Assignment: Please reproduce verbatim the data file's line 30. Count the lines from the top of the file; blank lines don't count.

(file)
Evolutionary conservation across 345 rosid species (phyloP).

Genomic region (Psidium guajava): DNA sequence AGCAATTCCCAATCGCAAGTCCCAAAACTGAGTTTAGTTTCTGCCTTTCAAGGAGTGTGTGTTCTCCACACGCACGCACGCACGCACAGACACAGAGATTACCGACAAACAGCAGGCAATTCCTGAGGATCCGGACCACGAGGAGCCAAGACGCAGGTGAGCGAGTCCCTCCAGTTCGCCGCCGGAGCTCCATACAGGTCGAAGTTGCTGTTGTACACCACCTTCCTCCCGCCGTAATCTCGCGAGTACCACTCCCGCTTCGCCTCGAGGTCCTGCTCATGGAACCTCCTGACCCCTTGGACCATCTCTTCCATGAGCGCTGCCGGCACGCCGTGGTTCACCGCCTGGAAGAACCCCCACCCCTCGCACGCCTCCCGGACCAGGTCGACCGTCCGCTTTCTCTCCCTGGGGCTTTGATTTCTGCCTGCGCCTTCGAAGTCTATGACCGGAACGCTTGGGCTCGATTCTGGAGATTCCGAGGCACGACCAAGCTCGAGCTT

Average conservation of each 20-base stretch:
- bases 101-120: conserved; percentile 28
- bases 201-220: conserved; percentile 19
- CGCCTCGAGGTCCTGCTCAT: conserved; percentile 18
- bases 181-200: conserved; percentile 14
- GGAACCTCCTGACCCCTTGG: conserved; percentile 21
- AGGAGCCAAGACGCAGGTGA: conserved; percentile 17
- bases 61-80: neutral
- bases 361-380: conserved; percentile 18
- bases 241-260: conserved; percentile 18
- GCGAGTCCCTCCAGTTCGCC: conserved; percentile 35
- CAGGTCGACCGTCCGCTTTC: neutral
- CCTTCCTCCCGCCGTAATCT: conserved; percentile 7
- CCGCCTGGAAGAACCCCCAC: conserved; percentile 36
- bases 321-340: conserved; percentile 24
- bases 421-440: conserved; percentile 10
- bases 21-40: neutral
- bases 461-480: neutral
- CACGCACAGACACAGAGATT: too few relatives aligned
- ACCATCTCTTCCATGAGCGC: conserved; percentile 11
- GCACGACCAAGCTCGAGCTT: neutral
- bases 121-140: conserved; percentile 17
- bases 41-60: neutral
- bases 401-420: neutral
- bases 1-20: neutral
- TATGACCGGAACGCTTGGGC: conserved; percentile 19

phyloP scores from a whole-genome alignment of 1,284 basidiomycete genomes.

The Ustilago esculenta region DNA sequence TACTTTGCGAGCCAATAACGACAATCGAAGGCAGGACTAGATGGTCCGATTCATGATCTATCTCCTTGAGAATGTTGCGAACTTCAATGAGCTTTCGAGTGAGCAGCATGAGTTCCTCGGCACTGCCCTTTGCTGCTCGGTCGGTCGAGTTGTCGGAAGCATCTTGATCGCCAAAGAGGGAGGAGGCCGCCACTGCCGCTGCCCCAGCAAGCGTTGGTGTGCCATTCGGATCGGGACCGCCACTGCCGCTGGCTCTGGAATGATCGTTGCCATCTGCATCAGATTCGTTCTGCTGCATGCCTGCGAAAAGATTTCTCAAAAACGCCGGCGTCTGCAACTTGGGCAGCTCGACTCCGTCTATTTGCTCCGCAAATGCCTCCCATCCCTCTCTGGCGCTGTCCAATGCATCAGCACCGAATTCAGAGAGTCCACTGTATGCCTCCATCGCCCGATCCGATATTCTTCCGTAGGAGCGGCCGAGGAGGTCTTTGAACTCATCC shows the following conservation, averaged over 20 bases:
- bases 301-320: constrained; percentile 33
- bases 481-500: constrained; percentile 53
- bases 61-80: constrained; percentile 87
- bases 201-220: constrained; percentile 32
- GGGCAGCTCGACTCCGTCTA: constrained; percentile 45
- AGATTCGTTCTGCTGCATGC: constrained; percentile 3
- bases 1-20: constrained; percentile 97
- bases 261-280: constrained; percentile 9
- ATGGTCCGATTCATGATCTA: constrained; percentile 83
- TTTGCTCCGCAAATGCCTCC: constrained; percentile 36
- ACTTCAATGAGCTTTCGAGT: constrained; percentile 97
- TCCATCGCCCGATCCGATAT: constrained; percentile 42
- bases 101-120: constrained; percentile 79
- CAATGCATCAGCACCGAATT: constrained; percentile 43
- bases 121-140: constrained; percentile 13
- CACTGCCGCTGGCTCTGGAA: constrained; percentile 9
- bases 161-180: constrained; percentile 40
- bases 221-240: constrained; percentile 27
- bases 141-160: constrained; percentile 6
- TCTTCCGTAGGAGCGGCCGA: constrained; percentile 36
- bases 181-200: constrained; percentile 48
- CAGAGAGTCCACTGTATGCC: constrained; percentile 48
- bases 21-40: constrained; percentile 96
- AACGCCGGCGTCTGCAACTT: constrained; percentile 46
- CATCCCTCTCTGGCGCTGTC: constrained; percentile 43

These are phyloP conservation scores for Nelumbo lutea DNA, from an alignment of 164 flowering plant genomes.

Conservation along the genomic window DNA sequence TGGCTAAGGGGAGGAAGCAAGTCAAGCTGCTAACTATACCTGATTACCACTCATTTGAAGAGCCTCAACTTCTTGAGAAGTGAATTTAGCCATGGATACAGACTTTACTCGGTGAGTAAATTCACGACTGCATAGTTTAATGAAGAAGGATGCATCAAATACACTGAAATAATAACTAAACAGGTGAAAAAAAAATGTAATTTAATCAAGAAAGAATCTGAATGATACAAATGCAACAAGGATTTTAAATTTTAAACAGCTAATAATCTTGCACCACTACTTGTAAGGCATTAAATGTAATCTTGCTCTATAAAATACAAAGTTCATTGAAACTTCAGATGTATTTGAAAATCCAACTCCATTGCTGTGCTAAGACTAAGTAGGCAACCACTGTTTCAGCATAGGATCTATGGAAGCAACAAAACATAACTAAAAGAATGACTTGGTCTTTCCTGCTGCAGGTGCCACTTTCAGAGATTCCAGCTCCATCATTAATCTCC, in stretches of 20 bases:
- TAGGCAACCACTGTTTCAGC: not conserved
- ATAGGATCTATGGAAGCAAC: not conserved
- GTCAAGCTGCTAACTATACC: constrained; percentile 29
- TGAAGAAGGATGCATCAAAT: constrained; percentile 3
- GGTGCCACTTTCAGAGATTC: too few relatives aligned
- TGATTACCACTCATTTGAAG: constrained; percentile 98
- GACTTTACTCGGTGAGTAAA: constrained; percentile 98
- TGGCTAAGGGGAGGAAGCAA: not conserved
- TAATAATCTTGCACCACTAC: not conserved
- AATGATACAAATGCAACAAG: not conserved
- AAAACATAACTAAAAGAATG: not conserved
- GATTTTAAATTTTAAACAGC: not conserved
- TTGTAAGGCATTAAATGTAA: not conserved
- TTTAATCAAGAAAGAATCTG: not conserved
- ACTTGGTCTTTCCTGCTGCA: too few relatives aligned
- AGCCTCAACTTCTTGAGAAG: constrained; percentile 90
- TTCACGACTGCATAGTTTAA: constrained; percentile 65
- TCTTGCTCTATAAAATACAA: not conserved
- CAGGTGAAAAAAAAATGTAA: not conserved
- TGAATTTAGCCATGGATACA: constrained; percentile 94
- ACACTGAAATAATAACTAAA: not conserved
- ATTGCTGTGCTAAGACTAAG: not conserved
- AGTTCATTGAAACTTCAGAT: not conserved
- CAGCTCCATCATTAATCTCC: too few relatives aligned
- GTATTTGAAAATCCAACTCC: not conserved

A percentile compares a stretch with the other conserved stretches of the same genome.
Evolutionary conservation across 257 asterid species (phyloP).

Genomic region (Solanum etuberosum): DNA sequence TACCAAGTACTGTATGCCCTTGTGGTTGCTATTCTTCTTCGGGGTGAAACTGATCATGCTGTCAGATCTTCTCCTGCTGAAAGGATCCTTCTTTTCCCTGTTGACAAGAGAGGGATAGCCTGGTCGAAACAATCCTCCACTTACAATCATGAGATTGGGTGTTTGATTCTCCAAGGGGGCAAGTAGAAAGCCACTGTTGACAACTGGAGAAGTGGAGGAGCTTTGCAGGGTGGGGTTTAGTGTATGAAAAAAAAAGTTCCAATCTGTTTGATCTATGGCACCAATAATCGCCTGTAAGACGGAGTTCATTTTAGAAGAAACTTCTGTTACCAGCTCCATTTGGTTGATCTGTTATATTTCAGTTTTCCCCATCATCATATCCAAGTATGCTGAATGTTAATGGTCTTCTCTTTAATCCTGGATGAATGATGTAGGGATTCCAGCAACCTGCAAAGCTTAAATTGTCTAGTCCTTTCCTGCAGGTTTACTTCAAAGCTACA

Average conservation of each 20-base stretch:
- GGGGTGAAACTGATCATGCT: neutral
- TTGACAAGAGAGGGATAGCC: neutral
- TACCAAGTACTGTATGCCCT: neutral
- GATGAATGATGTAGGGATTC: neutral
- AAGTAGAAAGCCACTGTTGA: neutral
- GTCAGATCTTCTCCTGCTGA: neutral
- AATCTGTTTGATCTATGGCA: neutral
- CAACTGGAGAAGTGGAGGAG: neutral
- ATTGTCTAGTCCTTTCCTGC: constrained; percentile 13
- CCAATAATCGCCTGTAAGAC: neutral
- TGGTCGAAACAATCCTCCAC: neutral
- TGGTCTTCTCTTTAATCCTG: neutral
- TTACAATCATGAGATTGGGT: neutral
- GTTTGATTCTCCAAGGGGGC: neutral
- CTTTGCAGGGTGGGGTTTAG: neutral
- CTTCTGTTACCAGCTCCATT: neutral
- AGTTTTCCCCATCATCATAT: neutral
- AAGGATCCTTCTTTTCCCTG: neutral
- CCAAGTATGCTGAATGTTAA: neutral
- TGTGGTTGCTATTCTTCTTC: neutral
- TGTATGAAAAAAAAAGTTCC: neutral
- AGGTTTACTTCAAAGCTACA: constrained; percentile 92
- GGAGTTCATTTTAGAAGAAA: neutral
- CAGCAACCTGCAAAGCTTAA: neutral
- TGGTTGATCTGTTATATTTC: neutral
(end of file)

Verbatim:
The Ustilago esculenta region DNA sequence TACTTTGCGAGCCAATAACGACAATCGAAGGCAGGACTAGATGGTCCGATTCATGATCTATCTCCTTGAGAATGTTGCGAACTTCAATGAGCTTTCGAGTGAGCAGCATGAGTTCCTCGGCACTGCCCTTTGCTGCTCGGTCGGTCGAGTTGTCGGAAGCATCTTGATCGCCAAAGAGGGAGGAGGCCGCCACTGCCGCTGCCCCAGCAAGCGTTGGTGTGCCATTCGGATCGGGACCGCCACTGCCGCTGGCTCTGGAATGATCGTTGCCATCTGCATCAGATTCGTTCTGCTGCATGCCTGCGAAAAGATTTCTCAAAAACGCCGGCGTCTGCAACTTGGGCAGCTCGACTCCGTCTATTTGCTCCGCAAATGCCTCCCATCCCTCTCTGGCGCTGTCCAATGCATCAGCACCGAATTCAGAGAGTCCACTGTATGCCTCCATCGCCCGATCCGATATTCTTCCGTAGGAGCGGCCGAGGAGGTCTTTGAACTCATCC shows the following conservation, averaged over 20 bases: